You Can't Change the Past, But You Can Rewrite Your History
Research shows the benefits of using imagery to rescript your past memories.
Posted September 11, 2018 | Reviewed by Devon Frye
So-called haunting memories can trouble people for years and, in some cases, can contribute to the symptoms of depression. Recall an experience in which you lost a friend, were in an accident, or were fired from a job that you loved. Try as you might, you just can’t shake off that memory.
For people who have a diagnosable depressive disorder, those indelible memories of the past only contribute to their negative views of themselves in the present, and carry well into their foreseeable future. What if those negative memories of the past could somehow be revised in consciousness? You can’t change the actual events themselves, but perhaps you can look at them differently and in a more adaptive manner for your feelings of well-being.
Steffen Moritz and colleagues (2018), of the University Medical Center Hamburg-Eppendorf (Germany), tested the effectiveness of “imagery rescripting” on people with diagnosed depressive disorders. According to Moritz and his colleagues, there is a “human desire to change the past for the sake of a better future” (p. 74). In imagery rescripting, you “edit negative memories via imagination,” which leads to a “happy ending” as you send your adult self back to the time of the bad experience in an effort to “comfort or defend” yourself (p. 74). You don’t actually erase that memory, but you store it away in a revised fashion that competes with, and hence weakens, the power of the original memory. Through positive mental imagery, you can feel more in control, less helpless, and less despairing about yourself and your life.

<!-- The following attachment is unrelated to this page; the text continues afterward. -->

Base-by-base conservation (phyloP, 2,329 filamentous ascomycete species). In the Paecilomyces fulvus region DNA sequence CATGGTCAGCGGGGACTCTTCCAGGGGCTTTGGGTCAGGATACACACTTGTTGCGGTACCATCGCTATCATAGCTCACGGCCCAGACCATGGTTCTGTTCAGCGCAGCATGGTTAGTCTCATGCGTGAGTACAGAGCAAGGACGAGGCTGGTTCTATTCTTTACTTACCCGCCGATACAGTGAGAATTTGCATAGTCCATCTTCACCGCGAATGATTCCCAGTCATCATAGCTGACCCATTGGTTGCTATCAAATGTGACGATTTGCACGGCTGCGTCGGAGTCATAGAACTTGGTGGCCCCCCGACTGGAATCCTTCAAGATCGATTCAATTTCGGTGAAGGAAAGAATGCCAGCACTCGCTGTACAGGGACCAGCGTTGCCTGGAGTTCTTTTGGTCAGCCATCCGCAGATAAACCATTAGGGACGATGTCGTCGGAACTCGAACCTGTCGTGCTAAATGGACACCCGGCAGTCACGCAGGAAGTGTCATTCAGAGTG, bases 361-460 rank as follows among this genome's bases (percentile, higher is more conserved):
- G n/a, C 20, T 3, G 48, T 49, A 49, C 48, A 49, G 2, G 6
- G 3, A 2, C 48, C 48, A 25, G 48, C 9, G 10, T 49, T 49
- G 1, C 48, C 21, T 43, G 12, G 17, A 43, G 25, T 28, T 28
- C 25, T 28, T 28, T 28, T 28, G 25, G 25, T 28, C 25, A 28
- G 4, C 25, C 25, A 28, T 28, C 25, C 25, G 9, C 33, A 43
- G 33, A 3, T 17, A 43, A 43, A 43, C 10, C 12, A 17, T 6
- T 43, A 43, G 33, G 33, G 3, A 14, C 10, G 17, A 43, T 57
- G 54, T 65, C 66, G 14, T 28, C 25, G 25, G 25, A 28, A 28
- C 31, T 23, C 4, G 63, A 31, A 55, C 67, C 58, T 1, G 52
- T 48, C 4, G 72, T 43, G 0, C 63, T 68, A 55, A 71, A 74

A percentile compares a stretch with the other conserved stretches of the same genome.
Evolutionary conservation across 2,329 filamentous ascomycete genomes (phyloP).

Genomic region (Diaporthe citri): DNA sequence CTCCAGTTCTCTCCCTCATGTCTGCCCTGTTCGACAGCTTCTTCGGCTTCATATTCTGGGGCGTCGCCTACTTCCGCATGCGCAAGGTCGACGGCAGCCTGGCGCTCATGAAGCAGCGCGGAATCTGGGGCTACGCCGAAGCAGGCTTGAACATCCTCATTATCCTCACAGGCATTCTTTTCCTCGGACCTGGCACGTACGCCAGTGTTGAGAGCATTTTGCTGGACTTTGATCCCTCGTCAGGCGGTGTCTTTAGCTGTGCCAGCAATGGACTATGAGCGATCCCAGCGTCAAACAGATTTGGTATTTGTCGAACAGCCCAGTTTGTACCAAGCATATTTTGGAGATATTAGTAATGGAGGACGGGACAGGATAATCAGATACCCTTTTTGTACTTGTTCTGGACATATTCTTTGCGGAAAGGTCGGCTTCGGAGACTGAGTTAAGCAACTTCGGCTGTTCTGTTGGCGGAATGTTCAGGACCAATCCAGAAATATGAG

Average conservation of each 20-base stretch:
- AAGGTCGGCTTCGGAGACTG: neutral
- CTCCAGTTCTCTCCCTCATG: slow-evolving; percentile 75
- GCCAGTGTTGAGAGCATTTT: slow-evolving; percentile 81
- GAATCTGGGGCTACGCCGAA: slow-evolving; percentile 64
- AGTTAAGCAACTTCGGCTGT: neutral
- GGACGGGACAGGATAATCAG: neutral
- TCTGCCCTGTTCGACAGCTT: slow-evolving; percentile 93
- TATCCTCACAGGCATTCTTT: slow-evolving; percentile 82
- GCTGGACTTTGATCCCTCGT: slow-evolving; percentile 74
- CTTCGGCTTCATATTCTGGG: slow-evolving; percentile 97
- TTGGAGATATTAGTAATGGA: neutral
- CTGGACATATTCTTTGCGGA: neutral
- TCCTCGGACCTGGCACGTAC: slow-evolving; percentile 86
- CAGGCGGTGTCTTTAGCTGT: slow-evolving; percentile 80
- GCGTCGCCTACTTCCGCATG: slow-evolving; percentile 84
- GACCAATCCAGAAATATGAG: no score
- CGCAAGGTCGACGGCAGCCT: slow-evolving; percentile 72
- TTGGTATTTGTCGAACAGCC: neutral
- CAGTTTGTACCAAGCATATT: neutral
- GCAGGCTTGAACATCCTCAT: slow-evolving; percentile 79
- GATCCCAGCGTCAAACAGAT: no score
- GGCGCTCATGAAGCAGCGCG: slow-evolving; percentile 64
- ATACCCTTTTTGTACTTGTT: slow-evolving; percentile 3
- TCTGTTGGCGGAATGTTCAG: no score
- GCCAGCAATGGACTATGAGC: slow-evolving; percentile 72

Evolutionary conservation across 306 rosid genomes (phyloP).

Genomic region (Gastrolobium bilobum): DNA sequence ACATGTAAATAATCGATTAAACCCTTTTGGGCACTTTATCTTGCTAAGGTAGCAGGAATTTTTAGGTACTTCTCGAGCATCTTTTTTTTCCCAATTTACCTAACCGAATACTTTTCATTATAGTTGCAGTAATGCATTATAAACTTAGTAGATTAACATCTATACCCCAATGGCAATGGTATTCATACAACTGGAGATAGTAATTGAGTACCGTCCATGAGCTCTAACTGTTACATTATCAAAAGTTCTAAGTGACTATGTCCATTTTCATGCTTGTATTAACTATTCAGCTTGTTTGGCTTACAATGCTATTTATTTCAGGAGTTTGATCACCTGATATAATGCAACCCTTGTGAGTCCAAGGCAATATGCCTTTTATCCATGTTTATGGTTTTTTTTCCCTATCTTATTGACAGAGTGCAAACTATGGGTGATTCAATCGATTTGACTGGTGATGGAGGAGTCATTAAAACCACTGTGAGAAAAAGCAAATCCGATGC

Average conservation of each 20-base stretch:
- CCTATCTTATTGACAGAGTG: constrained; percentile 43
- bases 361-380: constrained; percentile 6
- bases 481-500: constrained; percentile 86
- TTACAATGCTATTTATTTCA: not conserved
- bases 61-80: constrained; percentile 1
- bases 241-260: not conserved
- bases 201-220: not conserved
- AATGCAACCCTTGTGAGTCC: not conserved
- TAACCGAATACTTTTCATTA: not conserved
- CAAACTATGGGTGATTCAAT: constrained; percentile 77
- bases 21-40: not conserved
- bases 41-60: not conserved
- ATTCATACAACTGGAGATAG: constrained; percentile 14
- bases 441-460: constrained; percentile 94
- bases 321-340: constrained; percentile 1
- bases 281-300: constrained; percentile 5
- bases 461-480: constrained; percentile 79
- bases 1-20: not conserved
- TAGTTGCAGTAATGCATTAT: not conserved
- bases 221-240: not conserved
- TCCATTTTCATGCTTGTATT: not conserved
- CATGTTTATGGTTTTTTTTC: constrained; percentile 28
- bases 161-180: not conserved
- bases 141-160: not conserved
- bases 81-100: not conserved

The German researchers believe that imagery’s powerful ability to revise and thus negate bad memories stems in part from the fact that your memories are often perceptual. In other words, you don’t just think about the bad event, you see it in your mind’s eye. Those images serve to increase the impact of whatever words you attach to the memory. Imagery rescripting (called “IR”) is a therapeutic approach shown to work when provided in psychotherapy, but Moritz et al. believed that people could be taught to use it on themselves, an idea that had never been tested. In this study, the authors compared the effectiveness of two versions of a self-help manual (one longer than the other) by randomly assigning people with diagnosed depression to one of those intervention groups or a wait-list control group (who would later receive the treatment).
Recruiting from a potential sample of 920 patients at the university’s medical center, Moritz and his colleagues were then able to test their approach on a final sample of 127 patients randomly assigned to one of the three groups (99 actually completed the entire study). The intervention manuals (with 3,369 words in the short version and 4,949 words in the long) began by explaining its scope and the basis for the intervention. Before moving on to the intervention itself, participants were advised to seek face-to-face treatment if their symptoms involved dissociation or were due to post-traumatic stress disorder. Next, participants saw a famous painting by the artist René Magritte of a pipe, accompanied by the words “this is not a pipe.” In other words, the painting of a pipe is not really the pipe itself. Thus, “one needs to distinguish between what is real and what is imagined” (p. 77).